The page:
A roll of plastic bags. As a joke, she offered it to Robert Vezina.
Vezina, an attorney for Gainesville Renewable Energy Center, kindly declined.
“I hope I never see it again,” he told her.
That was an informal prologue to closing arguments in a non-jury civil trial that could cost GREC as much as $17 million in damages if Circuit Judge Monica Brasington decides in Wood Resource Recovery’s favor.
Plastic was central to the trial throughout its eight days. As the biomass plant prepared to come online in 2013, GREC told Wood Resource Recovery there were too many pieces of plastic in its wood deliveries. The companies’ contract allowed for as much as two pounds per ton (one-tenth of one percent) of plastic in each wood delivery — plastic that came from yard waste.
Wood Resource Recovery’s attorney Kent Safriet ended his arguments where he opened two weeks ago — on the contract.
“Contracts matter,” he said. He pointed to an exhibit showing different limits on plastics, other foreign material and ash among GREC’s multiple contracts — including a 30-year agreement with the city of Gainesville that could earn GREC’s operators as much as $3 billion.
The state air permit, which GREC obtained after signing an agreement with WRR, did not allow the plant to burn any pounds of plastic.
“The question was, what could GREC do to fix the problem?” Safriet said. “Which contract were they going to massage, amend, revise to fix the problem? They weren’t going to revise (the 30-year city agreement) because they were at odds with the city, and the city was trying to cancel it…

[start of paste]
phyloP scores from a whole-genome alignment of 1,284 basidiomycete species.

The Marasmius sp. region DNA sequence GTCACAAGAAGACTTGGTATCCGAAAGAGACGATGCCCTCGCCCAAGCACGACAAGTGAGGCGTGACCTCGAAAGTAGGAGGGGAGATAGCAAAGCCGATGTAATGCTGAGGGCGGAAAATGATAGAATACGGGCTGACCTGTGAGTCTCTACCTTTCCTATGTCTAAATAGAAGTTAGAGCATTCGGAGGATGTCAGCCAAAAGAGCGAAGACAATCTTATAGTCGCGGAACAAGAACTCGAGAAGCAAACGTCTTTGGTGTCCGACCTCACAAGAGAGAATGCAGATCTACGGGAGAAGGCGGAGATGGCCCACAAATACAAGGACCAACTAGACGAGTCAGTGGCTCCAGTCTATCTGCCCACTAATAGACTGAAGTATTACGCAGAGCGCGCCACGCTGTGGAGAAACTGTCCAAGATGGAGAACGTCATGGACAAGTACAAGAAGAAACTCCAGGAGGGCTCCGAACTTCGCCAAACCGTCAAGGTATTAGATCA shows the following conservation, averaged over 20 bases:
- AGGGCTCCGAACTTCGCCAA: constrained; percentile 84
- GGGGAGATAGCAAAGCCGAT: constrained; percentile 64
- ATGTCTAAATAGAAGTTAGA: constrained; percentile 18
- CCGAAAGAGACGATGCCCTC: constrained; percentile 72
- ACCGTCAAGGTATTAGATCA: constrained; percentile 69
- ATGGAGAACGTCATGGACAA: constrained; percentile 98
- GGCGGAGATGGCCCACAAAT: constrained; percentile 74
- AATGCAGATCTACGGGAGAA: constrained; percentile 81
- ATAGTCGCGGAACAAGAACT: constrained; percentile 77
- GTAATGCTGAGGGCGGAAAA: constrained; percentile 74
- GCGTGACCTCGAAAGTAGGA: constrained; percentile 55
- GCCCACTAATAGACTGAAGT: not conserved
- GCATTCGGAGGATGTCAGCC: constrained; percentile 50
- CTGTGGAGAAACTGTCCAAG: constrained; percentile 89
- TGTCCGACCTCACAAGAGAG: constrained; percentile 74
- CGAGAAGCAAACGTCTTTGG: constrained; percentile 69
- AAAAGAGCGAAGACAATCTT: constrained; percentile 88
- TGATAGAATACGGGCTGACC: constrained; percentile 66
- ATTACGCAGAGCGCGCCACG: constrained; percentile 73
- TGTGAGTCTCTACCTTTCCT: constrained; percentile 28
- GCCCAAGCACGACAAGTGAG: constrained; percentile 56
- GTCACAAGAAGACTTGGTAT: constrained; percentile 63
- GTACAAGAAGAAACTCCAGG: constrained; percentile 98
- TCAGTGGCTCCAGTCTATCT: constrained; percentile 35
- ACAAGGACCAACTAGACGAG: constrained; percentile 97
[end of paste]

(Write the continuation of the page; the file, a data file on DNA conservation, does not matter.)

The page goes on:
“So WRR was the low man on the totem pole. They were the variable, the only thing that could be changed.”
GREC’s attorneys argued throughout the trial that the dispute was not about contractual inconsistencies, but about the Gainesville wood supplier’s inability to deliver enough clean biomass to meet its obligations. After the lawsuit was filed a year ago, GREC entered a counterclaim for $2 million in damages from WRR.
The counterclaim arose from a plant shutdown in 2013 before Gainesville Regional Utilities started buying its fuel. Len Fagan, who oversees GREC’s engineering, described during the trial the event that inspired GREC’s counterclaim.
“The boiler just got totally plugged up. We were forced to shut down,” he said. “It required us to open the boiler up after a couple days when it cooled down. We had to bring a big vac truck and vacuum out a lot of sandy-type materials from the various sections of the boiler.”
The plant began selling electricity (generated by burning wood from WRR and others) to GRU in late 2013.
In his closing argument, GREC attorney Mike Piscitelli pushed back against Safriet’s contract points.
“At the end of the day, it doesn’t really matter why they terminated the contract. And we didn’t terminate. We didn’t want to terminate,” he said. “WRR merely chose to walk away and I would suggest respectfully, your honor, that you also let them walk away.”
Each side will submit its proposed judgment to Judge Brasington by June 6, and then she will determine who will receive what amount of money — if any.
Here’s what happened in other parts of this trial:
- Day 1 (May 2, 2016)
- Day 2 (May 3, 2016)
- Day 3 (May 4, 2016)
- Day 4 (May 5, 2016)
- Closing arguments (May 12, 2016)
Below: Explore how much money GREC has charged GRU since the biomass plant began operating. Here’s where the data came from. “Other charges” include non-fuel costs like ad valorem taxes. These figures only represent billing amounts, not payments made; GRU disputed multiple months’ charges.